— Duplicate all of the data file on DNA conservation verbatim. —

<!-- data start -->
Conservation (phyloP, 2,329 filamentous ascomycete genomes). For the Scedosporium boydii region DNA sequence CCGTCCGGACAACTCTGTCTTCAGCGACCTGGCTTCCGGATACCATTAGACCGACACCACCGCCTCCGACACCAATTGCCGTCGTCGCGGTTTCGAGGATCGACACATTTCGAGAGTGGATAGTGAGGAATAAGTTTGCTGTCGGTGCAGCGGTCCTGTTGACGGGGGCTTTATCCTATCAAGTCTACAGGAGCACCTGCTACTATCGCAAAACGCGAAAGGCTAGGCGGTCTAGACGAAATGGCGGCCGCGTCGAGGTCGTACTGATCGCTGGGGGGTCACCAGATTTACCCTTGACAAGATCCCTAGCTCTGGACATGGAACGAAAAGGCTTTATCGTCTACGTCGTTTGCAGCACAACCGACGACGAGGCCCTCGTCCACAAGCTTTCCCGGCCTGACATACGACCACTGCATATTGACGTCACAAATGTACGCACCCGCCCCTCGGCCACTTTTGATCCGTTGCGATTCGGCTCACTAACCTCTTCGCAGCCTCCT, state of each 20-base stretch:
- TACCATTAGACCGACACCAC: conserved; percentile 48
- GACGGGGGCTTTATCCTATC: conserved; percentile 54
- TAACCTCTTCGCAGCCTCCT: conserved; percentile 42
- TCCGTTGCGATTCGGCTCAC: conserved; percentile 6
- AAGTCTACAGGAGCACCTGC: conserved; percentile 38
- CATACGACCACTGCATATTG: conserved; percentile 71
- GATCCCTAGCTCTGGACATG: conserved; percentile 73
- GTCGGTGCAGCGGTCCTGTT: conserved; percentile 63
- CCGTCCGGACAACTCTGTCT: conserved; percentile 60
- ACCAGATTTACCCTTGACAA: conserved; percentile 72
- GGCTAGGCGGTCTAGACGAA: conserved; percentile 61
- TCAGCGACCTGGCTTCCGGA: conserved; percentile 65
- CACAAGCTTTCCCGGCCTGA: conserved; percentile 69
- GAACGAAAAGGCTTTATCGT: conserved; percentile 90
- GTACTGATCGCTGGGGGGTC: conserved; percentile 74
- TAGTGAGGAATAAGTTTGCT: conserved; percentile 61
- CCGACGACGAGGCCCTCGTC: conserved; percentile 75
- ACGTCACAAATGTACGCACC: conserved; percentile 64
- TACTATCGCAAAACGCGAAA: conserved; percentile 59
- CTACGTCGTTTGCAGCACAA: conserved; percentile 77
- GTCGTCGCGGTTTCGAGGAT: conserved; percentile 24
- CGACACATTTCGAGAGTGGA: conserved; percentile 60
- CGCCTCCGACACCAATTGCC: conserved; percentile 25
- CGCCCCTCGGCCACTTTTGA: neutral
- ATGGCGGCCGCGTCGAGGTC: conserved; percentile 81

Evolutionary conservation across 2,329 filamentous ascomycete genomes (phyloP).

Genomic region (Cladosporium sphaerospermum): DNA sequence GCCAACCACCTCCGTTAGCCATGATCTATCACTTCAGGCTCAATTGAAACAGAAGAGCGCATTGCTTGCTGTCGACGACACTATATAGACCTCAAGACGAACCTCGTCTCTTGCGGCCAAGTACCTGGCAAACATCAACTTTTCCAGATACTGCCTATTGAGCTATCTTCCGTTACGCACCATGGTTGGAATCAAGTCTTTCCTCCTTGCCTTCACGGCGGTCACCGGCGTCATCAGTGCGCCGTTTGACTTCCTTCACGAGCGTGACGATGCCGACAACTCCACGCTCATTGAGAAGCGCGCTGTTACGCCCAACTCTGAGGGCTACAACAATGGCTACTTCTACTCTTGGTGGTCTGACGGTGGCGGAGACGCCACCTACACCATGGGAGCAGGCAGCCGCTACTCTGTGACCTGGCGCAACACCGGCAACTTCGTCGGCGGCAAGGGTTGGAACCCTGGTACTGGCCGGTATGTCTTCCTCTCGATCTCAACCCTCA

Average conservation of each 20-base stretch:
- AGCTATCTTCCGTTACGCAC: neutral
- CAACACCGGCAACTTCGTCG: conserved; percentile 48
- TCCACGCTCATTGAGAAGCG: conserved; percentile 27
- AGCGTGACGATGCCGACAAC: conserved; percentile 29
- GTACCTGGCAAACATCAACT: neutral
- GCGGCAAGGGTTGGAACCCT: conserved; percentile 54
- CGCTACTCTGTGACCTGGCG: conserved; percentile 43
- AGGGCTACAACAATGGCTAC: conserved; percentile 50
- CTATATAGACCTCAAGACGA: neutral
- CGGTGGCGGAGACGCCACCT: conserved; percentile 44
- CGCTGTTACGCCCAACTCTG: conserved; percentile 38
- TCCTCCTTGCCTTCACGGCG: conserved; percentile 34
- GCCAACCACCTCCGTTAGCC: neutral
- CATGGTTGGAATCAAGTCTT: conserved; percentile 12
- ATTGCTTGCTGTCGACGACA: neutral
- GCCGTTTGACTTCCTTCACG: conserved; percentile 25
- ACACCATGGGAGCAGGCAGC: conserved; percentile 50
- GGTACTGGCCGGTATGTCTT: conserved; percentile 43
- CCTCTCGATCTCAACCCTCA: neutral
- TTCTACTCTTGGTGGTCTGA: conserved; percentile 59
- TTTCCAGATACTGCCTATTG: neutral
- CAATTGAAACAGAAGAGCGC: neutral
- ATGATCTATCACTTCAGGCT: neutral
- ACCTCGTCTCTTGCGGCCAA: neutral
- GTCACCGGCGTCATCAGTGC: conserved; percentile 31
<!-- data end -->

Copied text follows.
Conservation (phyloP, 2,329 filamentous ascomycete genomes). For the Scedosporium boydii region DNA sequence CCGTCCGGACAACTCTGTCTTCAGCGACCTGGCTTCCGGATACCATTAGACCGACACCACCGCCTCCGACACCAATTGCCGTCGTCGCGGTTTCGAGGATCGACACATTTCGAGAGTGGATAGTGAGGAATAAGTTTGCTGTCGGTGCAGCGGTCCTGTTGACGGGGGCTTTATCCTATCAAGTCTACAGGAGCACCTGCTACTATCGCAAAACGCGAAAGGCTAGGCGGTCTAGACGAAATGGCGGCCGCGTCGAGGTCGTACTGATCGCTGGGGGGTCACCAGATTTACCCTTGACAAGATCCCTAGCTCTGGACATGGAACGAAAAGGCTTTATCGTCTACGTCGTTTGCAGCACAACCGACGACGAGGCCCTCGTCCACAAGCTTTCCCGGCCTGACATACGACCACTGCATATTGACGTCACAAATGTACGCACCCGCCCCTCGGCCACTTTTGATCCGTTGCGATTCGGCTCACTAACCTCTTCGCAGCCTCCT, state of each 20-base stretch:
- TACCATTAGACCGACACCAC: conserved; percentile 48
- GACGGGGGCTTTATCCTATC: conserved; percentile 54
- TAACCTCTTCGCAGCCTCCT: conserved; percentile 42
- TCCGTTGCGATTCGGCTCAC: conserved; percentile 6
- AAGTCTACAGGAGCACCTGC: conserved; percentile 38
- CATACGACCACTGCATATTG: conserved; percentile 71
- GATCCCTAGCTCTGGACATG: conserved; percentile 73
- GTCGGTGCAGCGGTCCTGTT: conserved; percentile 63
- CCGTCCGGACAACTCTGTCT: conserved; percentile 60
- ACCAGATTTACCCTTGACAA: conserved; percentile 72
- GGCTAGGCGGTCTAGACGAA: conserved; percentile 61
- TCAGCGACCTGGCTTCCGGA: conserved; percentile 65
- CACAAGCTTTCCCGGCCTGA: conserved; percentile 69
- GAACGAAAAGGCTTTATCGT: conserved; percentile 90
- GTACTGATCGCTGGGGGGTC: conserved; percentile 74
- TAGTGAGGAATAAGTTTGCT: conserved; percentile 61
- CCGACGACGAGGCCCTCGTC: conserved; percentile 75
- ACGTCACAAATGTACGCACC: conserved; percentile 64
- TACTATCGCAAAACGCGAAA: conserved; percentile 59
- CTACGTCGTTTGCAGCACAA: conserved; percentile 77
- GTCGTCGCGGTTTCGAGGAT: conserved; percentile 24
- CGACACATTTCGAGAGTGGA: conserved; percentile 60
- CGCCTCCGACACCAATTGCC: conserved; percentile 25
- CGCCCCTCGGCCACTTTTGA: neutral
- ATGGCGGCCGCGTCGAGGTC: conserved; percentile 81

Evolutionary conservation across 2,329 filamentous ascomycete genomes (phyloP).

Genomic region (Cladosporium sphaerospermum): DNA sequence GCCAACCACCTCCGTTAGCCATGATCTATCACTTCAGGCTCAATTGAAACAGAAGAGCGCATTGCTTGCTGTCGACGACACTATATAGACCTCAAGACGAACCTCGTCTCTTGCGGCCAAGTACCTGGCAAACATCAACTTTTCCAGATACTGCCTATTGAGCTATCTTCCGTTACGCACCATGGTTGGAATCAAGTCTTTCCTCCTTGCCTTCACGGCGGTCACCGGCGTCATCAGTGCGCCGTTTGACTTCCTTCACGAGCGTGACGATGCCGACAACTCCACGCTCATTGAGAAGCGCGCTGTTACGCCCAACTCTGAGGGCTACAACAATGGCTACTTCTACTCTTGGTGGTCTGACGGTGGCGGAGACGCCACCTACACCATGGGAGCAGGCAGCCGCTACTCTGTGACCTGGCGCAACACCGGCAACTTCGTCGGCGGCAAGGGTTGGAACCCTGGTACTGGCCGGTATGTCTTCCTCTCGATCTCAACCCTCA

Average conservation of each 20-base stretch:
- AGCTATCTTCCGTTACGCAC: neutral
- CAACACCGGCAACTTCGTCG: conserved; percentile 48
- TCCACGCTCATTGAGAAGCG: conserved; percentile 27
- AGCGTGACGATGCCGACAAC: conserved; percentile 29
- GTACCTGGCAAACATCAACT: neutral
- GCGGCAAGGGTTGGAACCCT: conserved; percentile 54
- CGCTACTCTGTGACCTGGCG: conserved; percentile 43
- AGGGCTACAACAATGGCTAC: conserved; percentile 50
- CTATATAGACCTCAAGACGA: neutral
- CGGTGGCGGAGACGCCACCT: conserved; percentile 44
- CGCTGTTACGCCCAACTCTG: conserved; percentile 38
- TCCTCCTTGCCTTCACGGCG: conserved; percentile 34
- GCCAACCACCTCCGTTAGCC: neutral
- CATGGTTGGAATCAAGTCTT: conserved; percentile 12
- ATTGCTTGCTGTCGACGACA: neutral
- GCCGTTTGACTTCCTTCACG: conserved; percentile 25
- ACACCATGGGAGCAGGCAGC: conserved; percentile 50
- GGTACTGGCCGGTATGTCTT: conserved; percentile 43
- CCTCTCGATCTCAACCCTCA: neutral
- TTCTACTCTTGGTGGTCTGA: conserved; percentile 59
- TTTCCAGATACTGCCTATTG: neutral
- CAATTGAAACAGAAGAGCGC: neutral
- ATGATCTATCACTTCAGGCT: neutral
- ACCTCGTCTCTTGCGGCCAA: neutral
- GTCACCGGCGTCATCAGTGC: conserved; percentile 31